- Just a note here about water.
- Note: Water, water everywhere…but it’s not always fit to drink. Or for that matter, grow sprouts with. Many municipal water supplies around the world have been contaminated by industrial and agricultural pollutants. If you soak the seeds in that water, your sprouts may absorb those pollutants and pass them on to you. Eating sprouts made in contaminated water may have an adverse health affect over time, so consider using filtered or spring water for sprouting. I have a Brita filter that I use. Make sure the water is not cold but warm or at least room temp. Not all water is obviously flammable and contaminated (Gasland) but if you are not sure, error on the side of caution. Kind of makes you wonder what kind of water treatment store-bought stuff has been subjected too doesn’t it.
- Next morning Strain
- Note: Some people save this soaking water. It contains valuable nutrients that you can mix into a health shake with other ingredients like fruit and yogurt. Or use it for your houseplants–they’ll be very grateful.
- Shake the jar a few times to remove all of the water from last night’s soak and drain.
- To ensure complete drainage, store the jar at a 45 degree angle so all the water drains out and the seeds are not setting in water. Wet seeds rot. Rest the jar up against the wall or get a tilted holder so any excess water drains out, and you can forget about it. Note: I have to say this is the key to a good crop. Tilting gets all the water out and seeds can breathe. You want the seeds moist but not wet.
- Repeat: On the evening of the same day, you’ll repeat the rinsing process. You’ll continue this morning and evening rinsing for 4 or 5 days (in warm climates, figure a day or two less than that). If you’re feeling particularly keen on sprouting, you can rinse it a third time at noon.
- Watch for the growth: you’ll see green leaves sprouting on seeds, and white shoots on beans, nuts, and grains. Note: Sprouts don’t need light to grow so you can keep them wherever you have the room to store them with good air circulation. To green them up expose them to the sunlight for a day before harvesting.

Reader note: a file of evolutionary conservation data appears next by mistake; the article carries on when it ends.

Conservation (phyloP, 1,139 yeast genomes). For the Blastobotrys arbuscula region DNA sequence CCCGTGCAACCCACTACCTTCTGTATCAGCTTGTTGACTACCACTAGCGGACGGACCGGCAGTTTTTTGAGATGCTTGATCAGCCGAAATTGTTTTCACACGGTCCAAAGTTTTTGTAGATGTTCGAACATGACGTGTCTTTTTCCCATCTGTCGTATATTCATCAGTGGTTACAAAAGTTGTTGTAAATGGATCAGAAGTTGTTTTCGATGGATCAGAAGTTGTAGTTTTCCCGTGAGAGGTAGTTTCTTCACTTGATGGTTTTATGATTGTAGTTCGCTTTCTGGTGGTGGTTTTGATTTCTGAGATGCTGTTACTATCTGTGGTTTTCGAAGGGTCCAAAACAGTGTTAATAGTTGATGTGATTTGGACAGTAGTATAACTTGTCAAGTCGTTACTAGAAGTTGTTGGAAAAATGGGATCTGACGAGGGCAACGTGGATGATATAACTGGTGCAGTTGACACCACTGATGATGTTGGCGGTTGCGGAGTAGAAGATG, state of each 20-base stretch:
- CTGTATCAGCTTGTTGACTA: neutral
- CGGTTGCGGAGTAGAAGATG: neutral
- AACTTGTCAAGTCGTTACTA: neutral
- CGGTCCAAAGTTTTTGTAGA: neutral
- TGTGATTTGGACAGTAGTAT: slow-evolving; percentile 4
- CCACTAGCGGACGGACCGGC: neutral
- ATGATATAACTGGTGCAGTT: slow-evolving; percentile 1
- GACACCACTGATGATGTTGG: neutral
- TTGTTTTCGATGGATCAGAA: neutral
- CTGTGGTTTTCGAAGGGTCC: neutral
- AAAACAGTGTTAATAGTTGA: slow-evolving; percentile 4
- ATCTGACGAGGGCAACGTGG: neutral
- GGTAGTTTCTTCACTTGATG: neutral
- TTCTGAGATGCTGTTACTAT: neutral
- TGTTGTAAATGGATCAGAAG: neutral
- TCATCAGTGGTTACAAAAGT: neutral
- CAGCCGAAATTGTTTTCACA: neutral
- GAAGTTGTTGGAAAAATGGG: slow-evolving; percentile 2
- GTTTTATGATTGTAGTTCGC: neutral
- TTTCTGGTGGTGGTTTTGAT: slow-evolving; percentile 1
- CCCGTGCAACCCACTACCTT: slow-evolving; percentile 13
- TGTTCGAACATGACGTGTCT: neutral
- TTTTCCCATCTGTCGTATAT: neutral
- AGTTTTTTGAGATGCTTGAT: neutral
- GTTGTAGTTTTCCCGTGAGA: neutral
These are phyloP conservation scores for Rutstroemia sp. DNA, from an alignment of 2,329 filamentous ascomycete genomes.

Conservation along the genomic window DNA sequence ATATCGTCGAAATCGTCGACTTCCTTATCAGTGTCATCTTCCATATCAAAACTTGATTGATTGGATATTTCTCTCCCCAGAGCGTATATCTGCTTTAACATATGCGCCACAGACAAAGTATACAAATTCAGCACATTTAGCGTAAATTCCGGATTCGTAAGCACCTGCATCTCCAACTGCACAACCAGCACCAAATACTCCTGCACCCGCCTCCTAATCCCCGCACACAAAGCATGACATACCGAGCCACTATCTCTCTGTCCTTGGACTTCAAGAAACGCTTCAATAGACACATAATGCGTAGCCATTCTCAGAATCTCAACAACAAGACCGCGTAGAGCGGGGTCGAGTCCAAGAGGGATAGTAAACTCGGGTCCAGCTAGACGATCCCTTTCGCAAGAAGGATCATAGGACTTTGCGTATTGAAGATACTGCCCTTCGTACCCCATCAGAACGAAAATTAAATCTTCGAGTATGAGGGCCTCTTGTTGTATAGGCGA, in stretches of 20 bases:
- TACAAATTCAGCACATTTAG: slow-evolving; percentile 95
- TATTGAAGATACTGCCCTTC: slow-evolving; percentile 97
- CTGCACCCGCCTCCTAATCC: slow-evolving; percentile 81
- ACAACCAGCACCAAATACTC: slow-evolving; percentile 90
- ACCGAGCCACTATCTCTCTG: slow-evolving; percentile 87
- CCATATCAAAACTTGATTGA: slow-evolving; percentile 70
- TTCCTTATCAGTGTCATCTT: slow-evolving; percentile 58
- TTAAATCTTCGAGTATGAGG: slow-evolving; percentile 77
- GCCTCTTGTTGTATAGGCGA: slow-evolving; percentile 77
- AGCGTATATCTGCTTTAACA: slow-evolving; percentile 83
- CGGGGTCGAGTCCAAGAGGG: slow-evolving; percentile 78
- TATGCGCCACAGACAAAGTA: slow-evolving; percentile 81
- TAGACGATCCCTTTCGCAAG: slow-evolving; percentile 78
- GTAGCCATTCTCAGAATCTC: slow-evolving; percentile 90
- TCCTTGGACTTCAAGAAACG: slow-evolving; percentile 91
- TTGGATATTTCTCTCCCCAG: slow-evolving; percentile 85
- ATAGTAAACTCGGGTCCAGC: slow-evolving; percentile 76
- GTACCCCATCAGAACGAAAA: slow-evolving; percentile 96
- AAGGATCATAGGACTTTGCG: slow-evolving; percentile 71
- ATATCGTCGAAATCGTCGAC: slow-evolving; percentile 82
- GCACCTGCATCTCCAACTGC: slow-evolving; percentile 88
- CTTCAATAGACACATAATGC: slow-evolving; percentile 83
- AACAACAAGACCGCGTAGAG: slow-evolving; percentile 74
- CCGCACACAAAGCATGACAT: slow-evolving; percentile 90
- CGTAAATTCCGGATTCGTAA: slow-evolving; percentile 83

- Harvest and Eat
- Add to salads and sandwiches, and as a garnish on soups. A sprout sandwich is just delicious
- Puree seeds and beans to make a fantastic sandwich spread or vegetable dip. For flavors, try adding tahini, lemon, and garlic for a middle Eastern flair; or fresh tomato and basil for a Mediterranean touch.
- Cook bean sprouts: lightly stir-fry them with other vegetables, or add to other recipes like vegetable burgers. Also very good when steamed with shredded carrot and cabbage
- Store in the frig, this slows down the growing process, and eat within 4 or 5 days. That should not be hard to do. They go fast.
Sprouts are great for pets too. Major Pup loves Nori seaweed wraps (This is how I get him his vitamin A and phytoplankton.) Wasn’t crazy about the sprouts. So I just wrapped the sprouts up in the Nori.
If you need more info, more detail on growing sprouts here are two great sites.
This is the source of the above outline.
Then if you want a visual aide here’s a YouTube. This one tells you about all the different types of seeds and how to use them.
This is a video of the process step by step.
I went a little crazy with the sprouting. That’s normal for me. I had some hulled sunflower seeds I was using to make protein bars. I didn’t know if they were viable but what the heck, soaked them and this is them after 3 days. So cool. They were good even without the hulls. Who knew?
And then I had some sesame seeds and a bag of clover sitting around and didn’t know if any of this would sprout. It did. The sesame really surprised me.
So , all I can say is try it and have some fun with it. Experiment a little. For sure it is going to be healthy and a darn site cheaper. I would really like to hear from some manly men out there that are doing this. Come on Guys.
This sprouting thing got me interested in spring tonics. So next week will do a little thing about collecting nettle, dandelions, sassafras and make a spring tonic out of it. You can only do this in the spring when the leaves are all fresh and new and loaded with vim and vigor.